As in the case of the core 20, the core 28 is also enclosed and encapsulated in a shell of textile fabric, joined between the plane defined by the closure member 18 and the side and top walls of the hat is provided by the head-enveloping member 16. A variety of stitching and finishing techniques may occur to those skilled in the art, but is is presently preferred that the selvage of the outer shell piece 34 and 36 and the selvage of the outer shell piece 38 and inner shell piece 40 be joined by a line of stitching 44, and that bias tape 46 be used to "pipe" or finish the edge.
Referring now to FIG. 1, the botom and front edges of the embodiment of the protective hat 10 shown in that Figure are provided with the above-mentioned ruffle 12. Referring, however, to FIG. 6, (wherein elements corresponding to those previously described are designated by like primed(') reference numerals) the protective hat 10' may be provided with a peak 14 in the following manner. In the protective hat 10', a core 48, cut approximately to the desired shape of the peak 14, is encased within a pair of fabric shell pieces 50 and 52, and the assembly thus created is sewn into the seam between the outer shell piece 34' and inner shell piece 36' at the front of the protective hat 10'. As before, bias tape 46' may be used to finish the edges around the peripheries of the head-enveloping member 16' and the closure member (not seen).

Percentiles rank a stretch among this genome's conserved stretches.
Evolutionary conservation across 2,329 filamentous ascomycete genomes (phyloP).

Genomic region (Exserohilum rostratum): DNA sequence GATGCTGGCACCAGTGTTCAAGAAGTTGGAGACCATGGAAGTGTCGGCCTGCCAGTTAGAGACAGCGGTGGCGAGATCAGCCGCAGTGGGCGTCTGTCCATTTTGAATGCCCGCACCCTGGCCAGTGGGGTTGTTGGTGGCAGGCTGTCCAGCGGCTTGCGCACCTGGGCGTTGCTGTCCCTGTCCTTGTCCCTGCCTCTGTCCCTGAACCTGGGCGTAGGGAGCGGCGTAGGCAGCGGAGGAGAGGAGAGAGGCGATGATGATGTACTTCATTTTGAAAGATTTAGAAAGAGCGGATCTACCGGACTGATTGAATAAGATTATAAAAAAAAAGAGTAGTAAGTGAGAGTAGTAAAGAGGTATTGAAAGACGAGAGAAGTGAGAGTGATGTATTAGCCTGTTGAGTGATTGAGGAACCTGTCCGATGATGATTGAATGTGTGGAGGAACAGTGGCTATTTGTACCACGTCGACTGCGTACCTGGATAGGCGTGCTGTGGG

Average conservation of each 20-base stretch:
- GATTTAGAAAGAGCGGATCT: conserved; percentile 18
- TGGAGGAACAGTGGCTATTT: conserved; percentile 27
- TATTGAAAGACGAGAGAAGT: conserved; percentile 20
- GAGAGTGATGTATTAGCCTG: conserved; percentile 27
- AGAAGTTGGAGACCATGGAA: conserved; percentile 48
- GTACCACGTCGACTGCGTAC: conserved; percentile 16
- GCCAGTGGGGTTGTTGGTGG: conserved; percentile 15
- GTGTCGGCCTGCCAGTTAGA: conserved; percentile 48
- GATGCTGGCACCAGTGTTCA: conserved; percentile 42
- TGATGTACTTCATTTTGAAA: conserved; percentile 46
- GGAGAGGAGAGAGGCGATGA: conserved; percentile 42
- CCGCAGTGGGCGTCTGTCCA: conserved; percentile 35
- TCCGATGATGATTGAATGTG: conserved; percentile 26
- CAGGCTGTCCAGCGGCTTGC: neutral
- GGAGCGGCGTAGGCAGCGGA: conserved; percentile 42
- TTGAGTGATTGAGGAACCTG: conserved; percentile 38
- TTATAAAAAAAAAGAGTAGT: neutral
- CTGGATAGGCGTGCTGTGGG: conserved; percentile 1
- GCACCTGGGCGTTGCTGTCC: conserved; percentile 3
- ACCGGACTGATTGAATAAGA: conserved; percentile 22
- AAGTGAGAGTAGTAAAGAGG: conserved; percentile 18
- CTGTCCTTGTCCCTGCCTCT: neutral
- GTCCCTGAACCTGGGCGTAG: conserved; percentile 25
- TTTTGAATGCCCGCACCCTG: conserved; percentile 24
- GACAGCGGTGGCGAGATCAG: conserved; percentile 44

In either embodiment, suitable ties 54, 54' may be used to secure the protective hat 10, 10' to the head of the user.
For example, referring to FIG. 1, in the protective hat 10, intended for use by girls, the tie 54 may be provided with a bow 56 at this point of anchorage with the head-enveloping member 16, and the tie itself may be of the type which is intended to be tied into a bow. On the other hand, referring to FIG. 6, the embodiment 10', intended to be used by boys, is provided with a tie 54' which has a buckle 58. Such a tie could of course be used in conjunction with the embodiment 10 if so desired.
Referring now to FIGS. 7 and 8, there is seen an embodiment 10" of a protective hat in which elements corresponding to those previously described are designated by like double-primed (") reference numerals.
In the protective hat 10", the core 20" is an arcuate member which covers, in general, the head of the wearer from the top of the forehead to the nape of the neck. The remainder of the head-enveloping member 16" is built around side core pieces 60 and 62, which have bevelled edges 64 which complement bevelled edges 26" of the core 20". Fabric shell pieces 34", 36", 66 and 68 encapsulate the core 20" and side core pieces 60 and 62.
The hat 10" provides a simplified construction, suitable by reason of its shape and lack of trim, for use by boys and girls.
Suitable ties, not shown, may be used with the hat 10".
The present invention may be embodied in other specific forms without departing from its spirit or essential attributes. Accordingly, reference should be made to the appended claims rather than the foregoing specification and accompanying drawings for an indication of the scope of the invention.
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|U.S. Classification||2/204, 2/411|
|Feb 2, 1984||AS||Assignment|
Owner name: PLUM ENTERPRISES, INC., P.O. BOX 283, WORCESTER, P
Free format text: ASSIGNMENT OF ASSIGNORS INTEREST.;ASSIGNOR:CUNNANE, JANICE D.;REEL/FRAME:004227/0559
Effective date: 19840127
|Oct 10, 1989||FPAY||Fee payment|
Year of fee payment: 4
|Oct 12, 1993||FPAY||Fee payment|
Year of fee payment: 8
|Dec 8, 1997||FPAY||Fee payment|
Year of fee payment: 12
|Dec 8, 1997||SULP||Surcharge for late payment|